Social Security or Social Insecurity? Millennials should watch out for future.
April 16, 2014
As college students, we are in a transition from young adults with little responsibility to being the next young professionals. And while we might still feel young, there are a lot of responsibilities coming our way that we must prepare ourselves for. One of those responsibilities is Social Security.
I know I’ve probably already lost most of you. You’re probably either thinking retirement is a long way off, or you don’t even know what Social Security is. I promise you what I have to say might not come across as exciting, but it could drastically change your life in the long run–most likely for the worst. Take five minutes, read this story, and learn how to prepare yourself for the massive vacuum suction that Social Security will be on your wallet and your future savings.
What is Social Security?
Social Security is a couple of things. The National Academy of Social Insurance explains it as “the foundation of economic security for millions of Americans.” Basically, Social Security is a government-run program that manages a huge pool of money collected through taxes and interest. That money is used to help pay for retirement and disability services of citizens and their families. The majority of benefits are awarded to retired workers each year. According to the Congressional Research Services, last year approximately 65 percent of funds went to retirees.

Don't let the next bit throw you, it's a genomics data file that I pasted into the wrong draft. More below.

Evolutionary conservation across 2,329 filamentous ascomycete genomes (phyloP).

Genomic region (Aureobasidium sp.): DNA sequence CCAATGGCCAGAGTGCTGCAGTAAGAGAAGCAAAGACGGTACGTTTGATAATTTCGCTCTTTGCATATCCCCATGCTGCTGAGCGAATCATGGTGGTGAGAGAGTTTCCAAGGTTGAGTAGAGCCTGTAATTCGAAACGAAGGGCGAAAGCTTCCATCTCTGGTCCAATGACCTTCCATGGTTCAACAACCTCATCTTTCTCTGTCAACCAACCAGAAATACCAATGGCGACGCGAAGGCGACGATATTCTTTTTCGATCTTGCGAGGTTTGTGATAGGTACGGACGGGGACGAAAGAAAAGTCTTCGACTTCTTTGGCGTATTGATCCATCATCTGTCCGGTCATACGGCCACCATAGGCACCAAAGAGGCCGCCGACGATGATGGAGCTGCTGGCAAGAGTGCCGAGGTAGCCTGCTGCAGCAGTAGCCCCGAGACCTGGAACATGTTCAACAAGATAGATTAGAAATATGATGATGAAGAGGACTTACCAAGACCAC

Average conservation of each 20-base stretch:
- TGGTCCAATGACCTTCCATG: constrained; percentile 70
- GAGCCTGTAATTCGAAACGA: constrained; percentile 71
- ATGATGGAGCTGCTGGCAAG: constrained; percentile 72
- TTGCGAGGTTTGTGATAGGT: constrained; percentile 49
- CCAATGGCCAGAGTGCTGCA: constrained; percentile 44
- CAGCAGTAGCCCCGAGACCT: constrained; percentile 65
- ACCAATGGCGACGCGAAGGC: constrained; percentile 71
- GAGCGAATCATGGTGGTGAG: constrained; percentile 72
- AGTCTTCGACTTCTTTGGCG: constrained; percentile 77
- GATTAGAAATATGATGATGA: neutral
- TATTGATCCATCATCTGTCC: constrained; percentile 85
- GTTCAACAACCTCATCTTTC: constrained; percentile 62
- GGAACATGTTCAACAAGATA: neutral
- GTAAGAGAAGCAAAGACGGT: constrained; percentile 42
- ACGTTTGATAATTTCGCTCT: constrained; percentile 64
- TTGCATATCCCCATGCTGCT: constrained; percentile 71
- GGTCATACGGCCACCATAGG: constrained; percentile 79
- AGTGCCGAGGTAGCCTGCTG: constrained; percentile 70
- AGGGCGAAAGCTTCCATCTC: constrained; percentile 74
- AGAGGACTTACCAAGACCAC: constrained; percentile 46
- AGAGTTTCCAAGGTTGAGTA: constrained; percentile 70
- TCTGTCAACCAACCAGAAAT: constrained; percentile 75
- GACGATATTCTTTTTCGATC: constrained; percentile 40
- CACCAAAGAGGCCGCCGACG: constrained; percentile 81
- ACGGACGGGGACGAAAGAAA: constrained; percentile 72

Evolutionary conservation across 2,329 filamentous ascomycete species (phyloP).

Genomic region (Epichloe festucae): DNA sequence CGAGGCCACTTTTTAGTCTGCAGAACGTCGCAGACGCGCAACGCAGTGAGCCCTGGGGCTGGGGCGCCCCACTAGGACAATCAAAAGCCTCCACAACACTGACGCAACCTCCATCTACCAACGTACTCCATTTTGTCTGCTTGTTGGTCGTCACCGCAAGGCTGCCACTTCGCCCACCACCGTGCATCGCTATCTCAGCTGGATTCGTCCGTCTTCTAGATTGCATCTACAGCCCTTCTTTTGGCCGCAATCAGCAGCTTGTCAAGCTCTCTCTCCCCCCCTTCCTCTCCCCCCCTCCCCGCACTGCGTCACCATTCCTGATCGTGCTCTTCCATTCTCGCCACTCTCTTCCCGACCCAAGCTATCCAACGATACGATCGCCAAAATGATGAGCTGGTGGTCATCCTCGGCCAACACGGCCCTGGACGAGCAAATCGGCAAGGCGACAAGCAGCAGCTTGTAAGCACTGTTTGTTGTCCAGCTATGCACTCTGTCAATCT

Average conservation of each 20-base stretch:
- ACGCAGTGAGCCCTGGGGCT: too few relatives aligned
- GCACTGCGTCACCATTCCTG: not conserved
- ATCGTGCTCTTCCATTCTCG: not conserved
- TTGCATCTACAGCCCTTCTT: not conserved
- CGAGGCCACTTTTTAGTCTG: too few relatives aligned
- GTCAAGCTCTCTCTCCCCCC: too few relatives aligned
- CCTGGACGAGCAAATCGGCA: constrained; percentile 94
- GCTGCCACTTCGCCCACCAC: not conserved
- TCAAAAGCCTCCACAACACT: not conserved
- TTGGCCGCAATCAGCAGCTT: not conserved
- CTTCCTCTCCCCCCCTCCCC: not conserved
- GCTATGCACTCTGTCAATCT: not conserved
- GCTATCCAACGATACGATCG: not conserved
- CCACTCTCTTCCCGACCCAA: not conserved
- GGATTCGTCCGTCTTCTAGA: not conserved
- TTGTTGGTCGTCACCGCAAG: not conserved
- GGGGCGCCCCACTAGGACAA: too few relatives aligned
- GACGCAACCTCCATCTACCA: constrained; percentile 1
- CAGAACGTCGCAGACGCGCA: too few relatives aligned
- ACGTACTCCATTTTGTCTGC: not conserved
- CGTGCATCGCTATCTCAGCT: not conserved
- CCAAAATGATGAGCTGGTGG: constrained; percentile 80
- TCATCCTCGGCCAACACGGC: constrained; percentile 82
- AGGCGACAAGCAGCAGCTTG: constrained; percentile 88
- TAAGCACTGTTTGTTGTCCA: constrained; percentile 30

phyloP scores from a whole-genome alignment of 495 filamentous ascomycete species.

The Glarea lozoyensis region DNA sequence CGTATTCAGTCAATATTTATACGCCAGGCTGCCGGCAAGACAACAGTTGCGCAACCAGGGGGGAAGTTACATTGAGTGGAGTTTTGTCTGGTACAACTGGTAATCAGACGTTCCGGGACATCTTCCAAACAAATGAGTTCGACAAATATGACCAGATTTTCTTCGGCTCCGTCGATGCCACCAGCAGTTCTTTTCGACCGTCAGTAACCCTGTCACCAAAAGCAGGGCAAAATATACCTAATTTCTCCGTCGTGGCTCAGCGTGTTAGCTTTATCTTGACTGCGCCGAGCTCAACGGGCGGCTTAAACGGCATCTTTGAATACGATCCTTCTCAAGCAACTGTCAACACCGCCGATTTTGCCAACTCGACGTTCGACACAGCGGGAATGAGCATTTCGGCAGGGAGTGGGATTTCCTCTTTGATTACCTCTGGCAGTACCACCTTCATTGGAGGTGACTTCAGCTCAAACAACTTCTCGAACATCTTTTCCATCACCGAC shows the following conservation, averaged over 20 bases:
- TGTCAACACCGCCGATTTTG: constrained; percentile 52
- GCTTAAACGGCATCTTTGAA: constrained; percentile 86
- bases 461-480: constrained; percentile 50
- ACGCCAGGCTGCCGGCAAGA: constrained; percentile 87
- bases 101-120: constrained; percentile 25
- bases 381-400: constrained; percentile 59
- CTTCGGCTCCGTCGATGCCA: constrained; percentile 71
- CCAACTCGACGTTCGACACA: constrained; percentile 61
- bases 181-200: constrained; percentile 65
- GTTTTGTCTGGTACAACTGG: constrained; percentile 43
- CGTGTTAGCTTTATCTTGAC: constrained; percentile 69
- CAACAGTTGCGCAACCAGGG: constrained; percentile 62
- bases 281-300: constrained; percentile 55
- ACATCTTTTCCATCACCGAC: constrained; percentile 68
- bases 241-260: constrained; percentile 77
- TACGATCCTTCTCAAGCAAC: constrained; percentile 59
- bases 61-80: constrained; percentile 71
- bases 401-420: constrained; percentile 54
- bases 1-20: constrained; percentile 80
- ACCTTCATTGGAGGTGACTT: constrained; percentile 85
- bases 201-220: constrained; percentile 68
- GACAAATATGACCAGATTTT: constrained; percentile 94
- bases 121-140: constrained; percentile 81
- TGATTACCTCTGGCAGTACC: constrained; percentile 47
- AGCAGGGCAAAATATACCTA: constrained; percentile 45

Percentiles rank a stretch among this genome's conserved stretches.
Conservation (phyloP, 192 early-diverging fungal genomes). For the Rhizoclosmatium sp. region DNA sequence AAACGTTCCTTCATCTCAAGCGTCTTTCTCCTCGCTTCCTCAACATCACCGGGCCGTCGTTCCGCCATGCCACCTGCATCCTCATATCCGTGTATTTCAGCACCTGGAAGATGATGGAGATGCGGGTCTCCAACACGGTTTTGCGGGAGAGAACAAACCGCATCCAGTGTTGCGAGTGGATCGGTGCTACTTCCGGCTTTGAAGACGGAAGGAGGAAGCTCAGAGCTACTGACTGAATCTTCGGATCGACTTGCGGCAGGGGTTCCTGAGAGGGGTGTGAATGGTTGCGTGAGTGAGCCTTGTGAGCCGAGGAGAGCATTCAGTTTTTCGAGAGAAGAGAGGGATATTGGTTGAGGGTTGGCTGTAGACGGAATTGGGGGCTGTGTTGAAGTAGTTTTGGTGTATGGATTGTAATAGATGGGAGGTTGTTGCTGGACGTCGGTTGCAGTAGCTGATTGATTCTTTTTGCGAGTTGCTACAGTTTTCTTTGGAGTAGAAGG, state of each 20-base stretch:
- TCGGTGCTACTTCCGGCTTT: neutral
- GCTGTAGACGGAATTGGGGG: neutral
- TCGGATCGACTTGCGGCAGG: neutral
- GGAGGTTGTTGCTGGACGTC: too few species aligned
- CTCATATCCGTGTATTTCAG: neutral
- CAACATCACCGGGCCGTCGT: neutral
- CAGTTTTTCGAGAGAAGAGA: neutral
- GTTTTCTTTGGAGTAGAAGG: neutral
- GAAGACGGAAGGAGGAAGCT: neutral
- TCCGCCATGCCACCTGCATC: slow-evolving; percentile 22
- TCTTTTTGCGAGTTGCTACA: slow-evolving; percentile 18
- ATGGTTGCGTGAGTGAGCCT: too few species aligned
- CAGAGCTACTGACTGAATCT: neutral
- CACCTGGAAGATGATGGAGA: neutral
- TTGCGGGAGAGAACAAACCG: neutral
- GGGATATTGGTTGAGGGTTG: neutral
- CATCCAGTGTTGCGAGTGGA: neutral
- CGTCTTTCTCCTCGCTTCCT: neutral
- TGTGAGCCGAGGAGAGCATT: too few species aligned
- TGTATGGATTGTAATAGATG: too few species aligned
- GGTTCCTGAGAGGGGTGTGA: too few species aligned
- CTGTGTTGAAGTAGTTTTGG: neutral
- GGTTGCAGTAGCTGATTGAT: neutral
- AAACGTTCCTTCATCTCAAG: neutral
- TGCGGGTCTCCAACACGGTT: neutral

So where does all that money come from? Well, there’s a good chance you’re already contributing to the Social Security money pool. If you’re working and paying taxes each year, you guessed it–you’re a contributor.
Employers are also required to make equal tax contributions for each employee, as in they additionally pay what you pay. Technically, you’re taxed for two things: the first is labeled Social Security and covers retirement, liability insurance and surviving family members. The second is Medicare, which covers hospital insurance.
Social Security taxes are based on your income bracket. The current tax rate is at 6.2 percent for social security and 1.45 percent for Medicare, bringing us to a grand total of 7.65 percent annually. So with both you and your employer paying taxes, the government collects approximately 15.3 percent of your salary’s worth each year.
The millennial dilemma
So what exactly should you be worried about? Throughout the years since Social Security was first implemented, the average life span has increased, along with our nations’ population. The baby boomer generation is the largest in American history, and they began retiring in 2008. As the rest of the boomers retire, the number of beneficiaries relying on Social Security will exceed the number of people in the workforce paying into the program.
Social Security is majorly supported throughout the years by a trust fund. Every year the government has excess funds that were not used for benefits, they put that money into the Social Security trust fund. Money held in the trust fund is invested into government-backed securities, meaning they are considered safe investments. If the market were to fail, the U.S government would protect those benefits.